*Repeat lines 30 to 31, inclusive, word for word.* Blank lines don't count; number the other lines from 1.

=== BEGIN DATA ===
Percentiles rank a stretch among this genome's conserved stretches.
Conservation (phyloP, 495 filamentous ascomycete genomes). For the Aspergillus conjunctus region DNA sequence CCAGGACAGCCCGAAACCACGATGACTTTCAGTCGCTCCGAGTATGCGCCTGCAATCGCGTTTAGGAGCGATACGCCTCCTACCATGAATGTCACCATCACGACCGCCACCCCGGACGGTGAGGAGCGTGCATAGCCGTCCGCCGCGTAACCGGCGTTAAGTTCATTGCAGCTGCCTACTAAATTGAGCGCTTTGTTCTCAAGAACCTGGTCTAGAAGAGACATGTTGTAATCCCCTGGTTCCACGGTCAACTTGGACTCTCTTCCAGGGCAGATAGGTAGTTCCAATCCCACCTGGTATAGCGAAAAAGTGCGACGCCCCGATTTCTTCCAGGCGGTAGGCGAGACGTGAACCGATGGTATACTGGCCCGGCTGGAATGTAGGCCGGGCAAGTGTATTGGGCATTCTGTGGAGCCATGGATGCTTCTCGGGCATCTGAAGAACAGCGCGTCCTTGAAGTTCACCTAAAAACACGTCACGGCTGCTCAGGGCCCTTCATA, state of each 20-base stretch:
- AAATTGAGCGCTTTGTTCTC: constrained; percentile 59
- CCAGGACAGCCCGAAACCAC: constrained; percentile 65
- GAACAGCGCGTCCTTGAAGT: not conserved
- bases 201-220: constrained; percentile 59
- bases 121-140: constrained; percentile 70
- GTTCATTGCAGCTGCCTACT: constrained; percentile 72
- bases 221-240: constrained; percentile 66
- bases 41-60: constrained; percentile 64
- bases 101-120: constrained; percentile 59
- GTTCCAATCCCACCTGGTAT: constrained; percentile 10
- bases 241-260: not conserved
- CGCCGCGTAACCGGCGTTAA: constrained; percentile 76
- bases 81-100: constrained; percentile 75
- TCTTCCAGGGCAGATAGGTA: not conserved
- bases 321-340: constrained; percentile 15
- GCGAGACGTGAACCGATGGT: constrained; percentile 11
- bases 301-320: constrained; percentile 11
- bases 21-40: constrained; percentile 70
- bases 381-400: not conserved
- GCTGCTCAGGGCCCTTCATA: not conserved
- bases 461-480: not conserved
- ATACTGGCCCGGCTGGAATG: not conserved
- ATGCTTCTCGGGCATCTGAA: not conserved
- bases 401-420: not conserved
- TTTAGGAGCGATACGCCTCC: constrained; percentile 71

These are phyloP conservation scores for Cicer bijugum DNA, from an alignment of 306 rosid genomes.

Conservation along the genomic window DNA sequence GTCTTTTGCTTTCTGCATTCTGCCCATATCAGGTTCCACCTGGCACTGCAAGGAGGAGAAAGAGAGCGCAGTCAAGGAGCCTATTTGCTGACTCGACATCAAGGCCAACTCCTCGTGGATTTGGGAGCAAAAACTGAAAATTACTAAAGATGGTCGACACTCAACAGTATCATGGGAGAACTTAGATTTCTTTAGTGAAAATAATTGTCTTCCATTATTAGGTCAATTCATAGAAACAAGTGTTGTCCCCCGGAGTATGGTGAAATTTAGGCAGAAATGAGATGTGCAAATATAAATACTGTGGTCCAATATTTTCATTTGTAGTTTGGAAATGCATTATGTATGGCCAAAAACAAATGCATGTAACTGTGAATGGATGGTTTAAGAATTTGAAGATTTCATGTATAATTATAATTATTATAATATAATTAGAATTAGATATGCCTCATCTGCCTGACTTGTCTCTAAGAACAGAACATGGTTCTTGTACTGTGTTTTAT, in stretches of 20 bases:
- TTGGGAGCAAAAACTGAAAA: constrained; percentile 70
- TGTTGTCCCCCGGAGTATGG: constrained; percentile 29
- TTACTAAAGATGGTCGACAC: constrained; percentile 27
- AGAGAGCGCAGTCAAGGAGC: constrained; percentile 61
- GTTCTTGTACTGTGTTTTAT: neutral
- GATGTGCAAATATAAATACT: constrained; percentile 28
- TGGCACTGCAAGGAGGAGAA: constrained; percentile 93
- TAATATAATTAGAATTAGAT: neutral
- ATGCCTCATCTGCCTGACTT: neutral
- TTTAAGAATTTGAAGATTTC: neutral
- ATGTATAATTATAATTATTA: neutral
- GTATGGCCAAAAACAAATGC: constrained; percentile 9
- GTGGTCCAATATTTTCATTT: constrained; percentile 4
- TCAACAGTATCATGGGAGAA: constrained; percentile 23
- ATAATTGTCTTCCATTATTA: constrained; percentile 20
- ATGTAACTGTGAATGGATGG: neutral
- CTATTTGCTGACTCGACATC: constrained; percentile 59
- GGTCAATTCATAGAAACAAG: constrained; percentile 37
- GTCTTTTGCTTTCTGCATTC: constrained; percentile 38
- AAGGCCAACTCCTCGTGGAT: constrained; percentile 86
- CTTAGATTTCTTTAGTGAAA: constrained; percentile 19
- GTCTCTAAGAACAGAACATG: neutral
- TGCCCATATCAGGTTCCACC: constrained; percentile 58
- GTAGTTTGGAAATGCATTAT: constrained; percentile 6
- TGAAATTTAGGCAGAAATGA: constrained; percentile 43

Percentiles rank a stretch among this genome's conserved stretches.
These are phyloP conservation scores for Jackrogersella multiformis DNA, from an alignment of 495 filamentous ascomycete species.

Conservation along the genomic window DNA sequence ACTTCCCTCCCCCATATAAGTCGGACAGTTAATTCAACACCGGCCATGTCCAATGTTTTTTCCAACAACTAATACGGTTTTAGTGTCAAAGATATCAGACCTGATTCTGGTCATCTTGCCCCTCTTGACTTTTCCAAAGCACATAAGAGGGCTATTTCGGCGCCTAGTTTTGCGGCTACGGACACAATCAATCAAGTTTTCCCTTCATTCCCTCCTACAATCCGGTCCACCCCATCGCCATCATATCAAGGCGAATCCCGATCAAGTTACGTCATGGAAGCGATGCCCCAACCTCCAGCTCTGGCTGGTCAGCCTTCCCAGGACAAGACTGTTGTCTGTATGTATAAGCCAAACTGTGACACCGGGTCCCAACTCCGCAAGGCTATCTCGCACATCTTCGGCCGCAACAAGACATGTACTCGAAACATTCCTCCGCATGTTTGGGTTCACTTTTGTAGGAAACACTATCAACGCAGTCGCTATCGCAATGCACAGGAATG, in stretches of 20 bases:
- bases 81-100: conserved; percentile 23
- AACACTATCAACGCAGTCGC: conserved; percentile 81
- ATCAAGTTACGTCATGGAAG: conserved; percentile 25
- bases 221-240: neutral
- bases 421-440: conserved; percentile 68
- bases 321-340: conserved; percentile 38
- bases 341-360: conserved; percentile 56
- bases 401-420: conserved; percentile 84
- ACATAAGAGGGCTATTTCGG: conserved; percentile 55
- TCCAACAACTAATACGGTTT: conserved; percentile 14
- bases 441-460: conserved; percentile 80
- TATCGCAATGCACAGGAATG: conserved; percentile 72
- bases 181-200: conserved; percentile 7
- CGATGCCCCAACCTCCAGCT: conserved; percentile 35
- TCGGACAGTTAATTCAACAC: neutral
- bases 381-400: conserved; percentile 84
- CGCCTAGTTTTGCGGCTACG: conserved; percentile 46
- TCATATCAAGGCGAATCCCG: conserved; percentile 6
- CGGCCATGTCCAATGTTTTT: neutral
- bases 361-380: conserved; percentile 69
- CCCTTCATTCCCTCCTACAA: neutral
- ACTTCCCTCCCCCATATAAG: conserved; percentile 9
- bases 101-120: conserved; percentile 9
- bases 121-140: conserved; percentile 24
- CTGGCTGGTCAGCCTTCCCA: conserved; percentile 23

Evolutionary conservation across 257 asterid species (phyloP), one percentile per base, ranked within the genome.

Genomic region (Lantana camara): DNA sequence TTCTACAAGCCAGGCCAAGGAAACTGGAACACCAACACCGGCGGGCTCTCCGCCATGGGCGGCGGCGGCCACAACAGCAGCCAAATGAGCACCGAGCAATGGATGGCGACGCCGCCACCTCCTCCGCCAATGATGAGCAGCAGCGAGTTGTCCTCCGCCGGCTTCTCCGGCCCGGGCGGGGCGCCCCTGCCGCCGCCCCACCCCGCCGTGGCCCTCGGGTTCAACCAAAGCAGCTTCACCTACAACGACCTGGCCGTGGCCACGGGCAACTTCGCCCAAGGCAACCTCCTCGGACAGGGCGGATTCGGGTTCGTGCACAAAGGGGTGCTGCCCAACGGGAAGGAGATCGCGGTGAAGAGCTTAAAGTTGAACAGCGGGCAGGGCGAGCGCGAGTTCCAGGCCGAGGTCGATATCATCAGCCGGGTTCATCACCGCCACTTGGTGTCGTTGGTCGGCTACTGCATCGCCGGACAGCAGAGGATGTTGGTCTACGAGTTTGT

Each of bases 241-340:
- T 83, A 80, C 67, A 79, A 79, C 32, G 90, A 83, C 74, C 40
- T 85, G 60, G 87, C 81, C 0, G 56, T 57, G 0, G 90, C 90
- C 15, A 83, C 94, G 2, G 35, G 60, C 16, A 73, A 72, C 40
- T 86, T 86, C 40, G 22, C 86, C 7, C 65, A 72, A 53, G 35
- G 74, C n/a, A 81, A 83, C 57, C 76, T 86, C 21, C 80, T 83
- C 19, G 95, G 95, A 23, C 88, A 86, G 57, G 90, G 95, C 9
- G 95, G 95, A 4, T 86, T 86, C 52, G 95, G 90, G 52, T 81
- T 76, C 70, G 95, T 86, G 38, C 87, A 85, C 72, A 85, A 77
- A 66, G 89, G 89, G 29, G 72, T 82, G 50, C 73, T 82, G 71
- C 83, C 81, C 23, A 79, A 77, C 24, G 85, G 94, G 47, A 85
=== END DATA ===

- TTGGGAGCAAAAACTGAAAA: constrained; percentile 70
- TGTTGTCCCCCGGAGTATGG: constrained; percentile 29